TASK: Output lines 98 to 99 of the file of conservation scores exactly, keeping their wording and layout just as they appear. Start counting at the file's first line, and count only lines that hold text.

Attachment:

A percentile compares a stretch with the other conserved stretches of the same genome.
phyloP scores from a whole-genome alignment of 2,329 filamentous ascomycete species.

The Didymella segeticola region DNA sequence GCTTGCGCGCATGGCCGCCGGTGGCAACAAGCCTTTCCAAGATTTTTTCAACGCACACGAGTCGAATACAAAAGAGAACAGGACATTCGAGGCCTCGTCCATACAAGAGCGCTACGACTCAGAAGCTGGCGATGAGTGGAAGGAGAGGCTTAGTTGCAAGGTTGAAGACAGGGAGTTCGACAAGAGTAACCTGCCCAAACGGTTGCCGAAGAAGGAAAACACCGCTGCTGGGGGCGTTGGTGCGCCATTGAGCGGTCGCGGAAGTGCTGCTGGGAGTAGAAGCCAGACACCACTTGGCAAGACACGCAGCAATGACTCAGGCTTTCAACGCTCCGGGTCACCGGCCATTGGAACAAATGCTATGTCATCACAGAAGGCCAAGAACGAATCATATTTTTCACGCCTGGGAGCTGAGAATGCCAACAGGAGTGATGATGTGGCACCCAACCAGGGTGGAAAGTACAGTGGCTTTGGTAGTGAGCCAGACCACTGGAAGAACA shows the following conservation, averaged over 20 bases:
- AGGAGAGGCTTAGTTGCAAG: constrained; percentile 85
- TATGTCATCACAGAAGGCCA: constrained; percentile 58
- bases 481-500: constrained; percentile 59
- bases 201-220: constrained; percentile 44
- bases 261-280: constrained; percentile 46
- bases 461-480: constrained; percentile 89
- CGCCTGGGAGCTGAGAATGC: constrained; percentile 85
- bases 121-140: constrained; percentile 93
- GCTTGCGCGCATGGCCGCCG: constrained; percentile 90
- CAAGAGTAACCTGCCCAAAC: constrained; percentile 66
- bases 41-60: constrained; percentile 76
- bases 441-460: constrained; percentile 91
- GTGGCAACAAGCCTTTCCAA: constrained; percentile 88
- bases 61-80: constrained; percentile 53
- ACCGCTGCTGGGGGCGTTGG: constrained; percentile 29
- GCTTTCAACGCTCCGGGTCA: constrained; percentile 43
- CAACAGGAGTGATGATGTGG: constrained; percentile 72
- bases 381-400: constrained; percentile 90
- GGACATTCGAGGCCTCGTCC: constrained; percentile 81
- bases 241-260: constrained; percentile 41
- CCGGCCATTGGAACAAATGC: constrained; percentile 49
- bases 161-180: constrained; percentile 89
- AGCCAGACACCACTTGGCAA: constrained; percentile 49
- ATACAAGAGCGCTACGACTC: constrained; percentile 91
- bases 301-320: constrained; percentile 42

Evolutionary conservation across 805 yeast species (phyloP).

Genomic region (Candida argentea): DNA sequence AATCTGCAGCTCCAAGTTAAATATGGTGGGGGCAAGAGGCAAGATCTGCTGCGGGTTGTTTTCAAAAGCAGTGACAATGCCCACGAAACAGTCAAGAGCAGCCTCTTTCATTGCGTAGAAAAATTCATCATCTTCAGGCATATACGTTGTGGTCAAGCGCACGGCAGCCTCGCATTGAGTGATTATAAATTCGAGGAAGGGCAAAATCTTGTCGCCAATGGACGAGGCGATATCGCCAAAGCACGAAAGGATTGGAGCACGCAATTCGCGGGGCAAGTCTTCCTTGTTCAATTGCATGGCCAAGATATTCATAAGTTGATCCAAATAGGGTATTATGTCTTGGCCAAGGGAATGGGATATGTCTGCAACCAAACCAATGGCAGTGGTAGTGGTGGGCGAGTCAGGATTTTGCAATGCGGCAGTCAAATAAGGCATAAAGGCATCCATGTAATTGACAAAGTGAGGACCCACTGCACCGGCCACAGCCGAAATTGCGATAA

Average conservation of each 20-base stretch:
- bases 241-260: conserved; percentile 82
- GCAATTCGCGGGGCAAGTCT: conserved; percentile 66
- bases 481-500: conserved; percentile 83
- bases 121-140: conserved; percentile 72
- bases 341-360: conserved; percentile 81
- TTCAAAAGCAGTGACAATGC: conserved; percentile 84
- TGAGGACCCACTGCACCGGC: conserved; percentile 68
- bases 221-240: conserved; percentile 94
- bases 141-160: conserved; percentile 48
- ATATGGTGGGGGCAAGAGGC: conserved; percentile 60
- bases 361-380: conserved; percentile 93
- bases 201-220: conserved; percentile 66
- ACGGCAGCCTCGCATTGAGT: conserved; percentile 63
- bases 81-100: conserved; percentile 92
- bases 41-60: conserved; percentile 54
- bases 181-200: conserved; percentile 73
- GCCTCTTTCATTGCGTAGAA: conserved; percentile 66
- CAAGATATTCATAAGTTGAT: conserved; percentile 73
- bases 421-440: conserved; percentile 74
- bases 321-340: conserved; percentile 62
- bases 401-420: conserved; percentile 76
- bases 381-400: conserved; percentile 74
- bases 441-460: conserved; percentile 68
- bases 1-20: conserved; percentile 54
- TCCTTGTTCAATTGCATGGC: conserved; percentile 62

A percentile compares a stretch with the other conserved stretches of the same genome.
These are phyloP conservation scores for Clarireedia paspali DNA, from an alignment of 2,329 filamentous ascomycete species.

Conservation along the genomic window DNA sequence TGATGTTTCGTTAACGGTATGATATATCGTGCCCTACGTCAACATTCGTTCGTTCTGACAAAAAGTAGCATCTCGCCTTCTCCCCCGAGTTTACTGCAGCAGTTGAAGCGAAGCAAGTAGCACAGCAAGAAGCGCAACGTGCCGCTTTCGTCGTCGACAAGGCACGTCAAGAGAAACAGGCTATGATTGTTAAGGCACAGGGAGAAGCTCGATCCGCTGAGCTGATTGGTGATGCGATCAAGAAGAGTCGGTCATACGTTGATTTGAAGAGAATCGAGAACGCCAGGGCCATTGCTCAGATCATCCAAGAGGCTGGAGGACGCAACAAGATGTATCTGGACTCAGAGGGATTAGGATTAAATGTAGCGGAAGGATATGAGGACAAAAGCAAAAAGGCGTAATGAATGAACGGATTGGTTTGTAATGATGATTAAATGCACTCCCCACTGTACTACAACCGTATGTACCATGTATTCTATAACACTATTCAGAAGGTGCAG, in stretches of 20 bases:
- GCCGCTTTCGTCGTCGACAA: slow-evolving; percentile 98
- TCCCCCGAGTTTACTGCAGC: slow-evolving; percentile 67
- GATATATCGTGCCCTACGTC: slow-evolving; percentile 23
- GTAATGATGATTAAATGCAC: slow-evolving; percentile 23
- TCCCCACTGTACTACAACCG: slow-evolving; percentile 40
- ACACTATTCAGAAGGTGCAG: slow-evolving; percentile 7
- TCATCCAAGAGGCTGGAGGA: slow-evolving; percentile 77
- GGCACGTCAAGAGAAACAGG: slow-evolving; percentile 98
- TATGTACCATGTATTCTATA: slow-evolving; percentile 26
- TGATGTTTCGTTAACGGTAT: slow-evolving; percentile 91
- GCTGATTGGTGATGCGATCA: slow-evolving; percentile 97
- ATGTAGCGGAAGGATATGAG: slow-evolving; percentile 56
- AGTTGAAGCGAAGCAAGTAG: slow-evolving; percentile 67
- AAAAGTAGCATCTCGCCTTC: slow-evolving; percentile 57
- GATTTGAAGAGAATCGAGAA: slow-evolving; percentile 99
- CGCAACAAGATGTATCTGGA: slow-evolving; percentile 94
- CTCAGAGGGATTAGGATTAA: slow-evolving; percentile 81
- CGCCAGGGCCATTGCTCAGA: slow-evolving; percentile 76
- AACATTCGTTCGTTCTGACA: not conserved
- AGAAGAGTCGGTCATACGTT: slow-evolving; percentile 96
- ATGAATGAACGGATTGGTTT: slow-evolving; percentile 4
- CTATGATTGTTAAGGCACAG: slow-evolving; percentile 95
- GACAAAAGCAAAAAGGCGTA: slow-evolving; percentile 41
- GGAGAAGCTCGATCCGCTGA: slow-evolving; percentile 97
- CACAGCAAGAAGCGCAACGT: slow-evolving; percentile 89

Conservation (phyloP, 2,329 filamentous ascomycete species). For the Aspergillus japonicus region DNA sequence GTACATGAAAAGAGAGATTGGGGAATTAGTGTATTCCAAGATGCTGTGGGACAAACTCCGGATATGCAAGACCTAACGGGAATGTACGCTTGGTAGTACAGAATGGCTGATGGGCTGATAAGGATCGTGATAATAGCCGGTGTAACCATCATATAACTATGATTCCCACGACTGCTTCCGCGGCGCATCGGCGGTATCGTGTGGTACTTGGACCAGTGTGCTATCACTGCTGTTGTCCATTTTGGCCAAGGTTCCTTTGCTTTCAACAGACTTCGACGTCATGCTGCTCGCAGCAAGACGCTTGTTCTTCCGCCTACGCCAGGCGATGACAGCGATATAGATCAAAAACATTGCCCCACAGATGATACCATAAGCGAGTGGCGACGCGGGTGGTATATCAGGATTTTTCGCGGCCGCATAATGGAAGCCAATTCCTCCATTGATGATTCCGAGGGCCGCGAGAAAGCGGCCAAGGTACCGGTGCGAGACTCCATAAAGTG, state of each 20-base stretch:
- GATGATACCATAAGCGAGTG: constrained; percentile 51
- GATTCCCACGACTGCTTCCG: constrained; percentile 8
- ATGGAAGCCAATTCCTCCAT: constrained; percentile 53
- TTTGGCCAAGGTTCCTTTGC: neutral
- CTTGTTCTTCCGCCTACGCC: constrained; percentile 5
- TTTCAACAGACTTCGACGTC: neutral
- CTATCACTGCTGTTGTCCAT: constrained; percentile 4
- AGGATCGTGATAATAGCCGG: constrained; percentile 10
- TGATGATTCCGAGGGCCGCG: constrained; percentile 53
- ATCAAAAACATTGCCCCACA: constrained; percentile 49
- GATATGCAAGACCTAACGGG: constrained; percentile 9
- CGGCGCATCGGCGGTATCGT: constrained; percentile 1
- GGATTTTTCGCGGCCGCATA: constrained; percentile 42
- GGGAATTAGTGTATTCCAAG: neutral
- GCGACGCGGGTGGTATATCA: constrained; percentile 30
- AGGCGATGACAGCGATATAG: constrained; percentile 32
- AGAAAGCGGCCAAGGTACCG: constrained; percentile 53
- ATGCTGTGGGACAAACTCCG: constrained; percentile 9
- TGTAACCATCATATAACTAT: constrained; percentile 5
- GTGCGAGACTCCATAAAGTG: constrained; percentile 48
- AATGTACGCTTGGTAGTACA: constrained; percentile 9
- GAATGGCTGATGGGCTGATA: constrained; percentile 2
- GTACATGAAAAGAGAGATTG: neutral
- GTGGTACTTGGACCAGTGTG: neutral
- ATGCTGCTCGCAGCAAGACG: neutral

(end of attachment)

- GGATTTTTCGCGGCCGCATA: constrained; percentile 42
- GGGAATTAGTGTATTCCAAG: neutral